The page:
Editorial: Biden’s missed opportunity

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President Joe Biden on Thursday spelled out his administration’s detailed strategy to continue to fight against COVID-19, and the new omicron variant, heading into the winter. It’s a plan to keep the economy open and keep kids in schools while protecting the public through vaccinations and more aggressive testing.

By choosing to present these details in a midday speech at the National Institutes of Health rather than in a prime-time address from the Oval Office, however, Biden failed to use his most powerful tool — the bully pulpit of the presidency — to underscore the importance of working together to end this pandemic.

This was an opportunity to set a course for the country, to speak to the American people in their homes and calm fears about a worrisome variant still clouded in mystery. Sadly, it was an opportunity missed.

The messaging is important, but the details of the administration’s plan are far more critical and reflect Biden’s remarks on Monday that the omicron variant of COVID-19 is cause for concern, but not panic.

With so much still unknown about this new strain, caution seems like the appropriate tone to set. The United States recorded its first cases of the new variant this week. More will come and that data will help public health officials, from Washington to our communities, craft an effective response.

For now, however, the Biden administration is moving ahead with some important initiatives that should help the country weather the storm.

That begins with vaccinations and boosters, which remain the best defense against hospitalization and death as a result of infection. If you haven’t had your shots yet, please get them now. If you’re eligible for a booster, schedule that appointment today.

Biden noted that the country is in far better shape to handle this variant, and the expected uptick in cases this winter, than it was a year ago thanks to higher vaccination rates, more effective medical responses to COVID infections and a better understanding of how to fight the virus.

Where the United States continues to fall short is on testing, specifically the rapid testing that is a hallmark of other countries’ COVID strategies. In Europe, for instance, at-home tests are widely available and free. Here they are relatively expensive and often hard to find.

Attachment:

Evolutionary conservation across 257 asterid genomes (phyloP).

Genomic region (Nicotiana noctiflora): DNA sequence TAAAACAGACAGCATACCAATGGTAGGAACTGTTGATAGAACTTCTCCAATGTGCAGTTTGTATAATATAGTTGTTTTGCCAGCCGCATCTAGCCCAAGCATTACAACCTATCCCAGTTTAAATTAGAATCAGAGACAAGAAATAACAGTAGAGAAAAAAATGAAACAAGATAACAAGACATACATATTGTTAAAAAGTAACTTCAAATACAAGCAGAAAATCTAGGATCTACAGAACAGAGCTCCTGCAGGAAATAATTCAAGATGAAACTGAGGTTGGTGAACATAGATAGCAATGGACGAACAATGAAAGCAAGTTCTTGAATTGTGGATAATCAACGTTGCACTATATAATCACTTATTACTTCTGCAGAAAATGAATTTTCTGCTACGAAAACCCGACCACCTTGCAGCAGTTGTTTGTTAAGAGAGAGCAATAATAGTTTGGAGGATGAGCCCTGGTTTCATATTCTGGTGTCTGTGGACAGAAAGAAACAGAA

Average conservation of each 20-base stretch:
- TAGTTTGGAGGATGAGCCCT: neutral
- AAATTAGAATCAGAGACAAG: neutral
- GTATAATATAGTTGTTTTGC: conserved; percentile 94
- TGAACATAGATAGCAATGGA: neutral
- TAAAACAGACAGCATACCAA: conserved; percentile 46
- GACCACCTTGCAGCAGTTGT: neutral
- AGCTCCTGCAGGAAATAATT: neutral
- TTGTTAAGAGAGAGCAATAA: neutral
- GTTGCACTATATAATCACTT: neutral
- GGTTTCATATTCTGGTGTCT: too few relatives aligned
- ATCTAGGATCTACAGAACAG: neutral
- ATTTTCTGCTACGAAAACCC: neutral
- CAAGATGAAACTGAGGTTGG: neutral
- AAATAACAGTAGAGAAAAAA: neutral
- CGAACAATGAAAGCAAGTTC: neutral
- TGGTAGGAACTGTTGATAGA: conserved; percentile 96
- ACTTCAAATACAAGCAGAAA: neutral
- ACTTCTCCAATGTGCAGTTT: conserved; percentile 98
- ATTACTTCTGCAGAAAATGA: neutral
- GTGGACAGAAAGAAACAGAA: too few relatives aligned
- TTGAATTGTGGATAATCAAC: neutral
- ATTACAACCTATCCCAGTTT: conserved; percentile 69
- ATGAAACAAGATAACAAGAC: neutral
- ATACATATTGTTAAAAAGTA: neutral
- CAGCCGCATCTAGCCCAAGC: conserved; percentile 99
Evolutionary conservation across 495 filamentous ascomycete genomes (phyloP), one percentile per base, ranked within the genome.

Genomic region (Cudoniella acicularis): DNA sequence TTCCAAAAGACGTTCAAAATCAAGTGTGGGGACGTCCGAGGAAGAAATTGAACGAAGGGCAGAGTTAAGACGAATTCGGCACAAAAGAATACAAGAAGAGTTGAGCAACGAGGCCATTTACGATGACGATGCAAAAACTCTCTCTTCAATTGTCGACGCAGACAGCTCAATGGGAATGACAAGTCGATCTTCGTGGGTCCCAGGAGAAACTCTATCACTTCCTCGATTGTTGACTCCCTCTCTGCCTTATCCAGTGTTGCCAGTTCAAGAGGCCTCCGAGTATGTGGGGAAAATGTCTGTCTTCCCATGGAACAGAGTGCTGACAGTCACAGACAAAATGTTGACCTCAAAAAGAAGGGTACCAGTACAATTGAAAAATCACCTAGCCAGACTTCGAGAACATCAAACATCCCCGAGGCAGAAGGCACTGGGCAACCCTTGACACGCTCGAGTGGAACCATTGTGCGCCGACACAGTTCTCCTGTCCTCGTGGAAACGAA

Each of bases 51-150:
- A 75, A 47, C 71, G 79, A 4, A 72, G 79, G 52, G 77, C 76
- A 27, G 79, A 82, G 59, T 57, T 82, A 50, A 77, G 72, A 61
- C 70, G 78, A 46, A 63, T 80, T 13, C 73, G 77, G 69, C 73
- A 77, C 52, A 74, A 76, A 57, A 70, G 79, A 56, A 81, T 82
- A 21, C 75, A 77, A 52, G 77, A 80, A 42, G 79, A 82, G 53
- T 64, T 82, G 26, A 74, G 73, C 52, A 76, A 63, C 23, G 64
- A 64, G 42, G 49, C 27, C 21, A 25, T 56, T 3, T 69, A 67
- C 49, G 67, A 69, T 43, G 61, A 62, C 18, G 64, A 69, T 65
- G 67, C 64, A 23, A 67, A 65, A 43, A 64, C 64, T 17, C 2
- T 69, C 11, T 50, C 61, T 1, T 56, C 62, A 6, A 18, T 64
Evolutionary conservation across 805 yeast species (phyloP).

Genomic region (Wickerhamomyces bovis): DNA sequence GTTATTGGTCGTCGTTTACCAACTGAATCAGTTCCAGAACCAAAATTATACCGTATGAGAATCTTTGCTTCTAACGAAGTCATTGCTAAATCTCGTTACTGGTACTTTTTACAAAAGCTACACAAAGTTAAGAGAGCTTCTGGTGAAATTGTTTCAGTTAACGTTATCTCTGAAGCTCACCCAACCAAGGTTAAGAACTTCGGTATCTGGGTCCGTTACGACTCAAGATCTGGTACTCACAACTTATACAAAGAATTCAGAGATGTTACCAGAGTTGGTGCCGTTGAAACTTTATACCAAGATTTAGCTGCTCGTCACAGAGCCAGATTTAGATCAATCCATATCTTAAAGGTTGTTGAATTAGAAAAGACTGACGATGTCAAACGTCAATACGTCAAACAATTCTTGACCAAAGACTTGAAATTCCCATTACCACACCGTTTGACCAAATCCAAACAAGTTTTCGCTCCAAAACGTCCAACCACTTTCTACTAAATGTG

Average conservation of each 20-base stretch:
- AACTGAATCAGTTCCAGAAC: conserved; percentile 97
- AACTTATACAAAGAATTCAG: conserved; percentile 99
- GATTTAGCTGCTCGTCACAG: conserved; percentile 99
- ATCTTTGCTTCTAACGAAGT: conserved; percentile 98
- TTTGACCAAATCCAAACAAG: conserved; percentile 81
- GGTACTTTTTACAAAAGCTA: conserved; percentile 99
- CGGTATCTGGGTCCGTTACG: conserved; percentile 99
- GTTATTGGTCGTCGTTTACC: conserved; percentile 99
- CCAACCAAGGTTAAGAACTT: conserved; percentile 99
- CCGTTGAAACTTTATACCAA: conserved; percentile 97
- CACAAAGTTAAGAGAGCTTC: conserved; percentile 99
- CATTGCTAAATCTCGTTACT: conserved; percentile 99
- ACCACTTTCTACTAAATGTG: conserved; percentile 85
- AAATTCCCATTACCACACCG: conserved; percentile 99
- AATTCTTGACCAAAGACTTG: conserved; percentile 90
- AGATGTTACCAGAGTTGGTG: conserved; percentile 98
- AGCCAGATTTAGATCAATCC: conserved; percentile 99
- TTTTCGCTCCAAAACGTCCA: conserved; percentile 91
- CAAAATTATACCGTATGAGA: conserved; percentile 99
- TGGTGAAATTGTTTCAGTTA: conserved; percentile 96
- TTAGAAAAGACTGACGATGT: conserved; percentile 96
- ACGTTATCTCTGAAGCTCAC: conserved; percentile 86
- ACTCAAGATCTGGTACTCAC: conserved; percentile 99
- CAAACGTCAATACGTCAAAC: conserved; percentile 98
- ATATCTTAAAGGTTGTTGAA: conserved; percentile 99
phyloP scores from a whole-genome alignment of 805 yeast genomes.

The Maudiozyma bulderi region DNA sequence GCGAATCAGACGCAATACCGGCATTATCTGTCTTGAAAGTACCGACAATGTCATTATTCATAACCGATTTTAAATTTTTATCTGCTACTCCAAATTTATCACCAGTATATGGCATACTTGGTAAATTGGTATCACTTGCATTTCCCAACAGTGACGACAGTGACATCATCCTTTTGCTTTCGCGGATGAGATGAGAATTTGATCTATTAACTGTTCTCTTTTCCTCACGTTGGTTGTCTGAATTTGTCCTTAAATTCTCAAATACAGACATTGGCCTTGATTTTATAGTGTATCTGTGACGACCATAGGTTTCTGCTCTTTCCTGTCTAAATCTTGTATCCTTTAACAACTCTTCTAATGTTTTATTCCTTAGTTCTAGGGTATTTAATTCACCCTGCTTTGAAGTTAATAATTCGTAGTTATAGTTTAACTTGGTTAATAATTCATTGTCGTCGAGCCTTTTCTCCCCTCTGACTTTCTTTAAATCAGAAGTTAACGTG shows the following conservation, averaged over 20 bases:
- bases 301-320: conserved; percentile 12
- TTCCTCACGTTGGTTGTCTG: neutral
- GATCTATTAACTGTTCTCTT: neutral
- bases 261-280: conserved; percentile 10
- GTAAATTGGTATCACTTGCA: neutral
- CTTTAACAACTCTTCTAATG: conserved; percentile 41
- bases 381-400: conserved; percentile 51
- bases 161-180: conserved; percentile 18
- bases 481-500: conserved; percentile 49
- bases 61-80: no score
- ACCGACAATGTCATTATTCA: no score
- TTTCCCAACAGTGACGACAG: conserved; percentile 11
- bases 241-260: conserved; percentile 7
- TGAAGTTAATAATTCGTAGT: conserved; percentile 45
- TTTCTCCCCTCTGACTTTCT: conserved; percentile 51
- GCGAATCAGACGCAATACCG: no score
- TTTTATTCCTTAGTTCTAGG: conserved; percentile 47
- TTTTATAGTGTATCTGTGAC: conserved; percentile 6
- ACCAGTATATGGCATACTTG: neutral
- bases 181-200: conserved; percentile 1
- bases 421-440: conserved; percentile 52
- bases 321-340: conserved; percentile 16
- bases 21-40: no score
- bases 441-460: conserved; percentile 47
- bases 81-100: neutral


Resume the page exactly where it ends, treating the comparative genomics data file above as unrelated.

The administration’s proposal to have health insurance companies cover the cost of these tests may be one way to bridge the gap, but it is a rickety bridge that hardly inspires confidence. Individuals will be asked to jump through hoops for reimbursement and there is no guarantee that insurance companies will readily accept the costs.

Nearly two years since the virus emerged, it is almost unbelievable that this country, for all its wealth and know-how, can’t seem to hit the mark on testing. This, despite the fact that at-home rapid testing empowers people to make thoughtful decisions about whether to go to work, send kids to school or visit loved ones.

Beyond that, however, the president’s strategy reflects Americans’ discomfort with measures that close schools and harm businesses. The White House hopes its plan can protect public health by providing people the tools (vaccines) and resources (affordable, available testing) to make smart decisions.

That part is key, and why Biden’s Thursday remarks would have carried more weight with the full power of the presidency at his back. Speaking in prime time would reinforce the importance of this moment and remind the public that we should be working together — to fight the virus rather than one another.

The president’s detractors would likely criticize him for grand-standing and, for some, the specific points of this strategy would seem like much of the same. Get vaccinated. Yeah, we know. The president’s low popularity might not aid his cause.

But these are difficult truths that the country needs to hear, and steps that we should all take to protect one another from a disease that is still claiming about 1,000 American lives every day.

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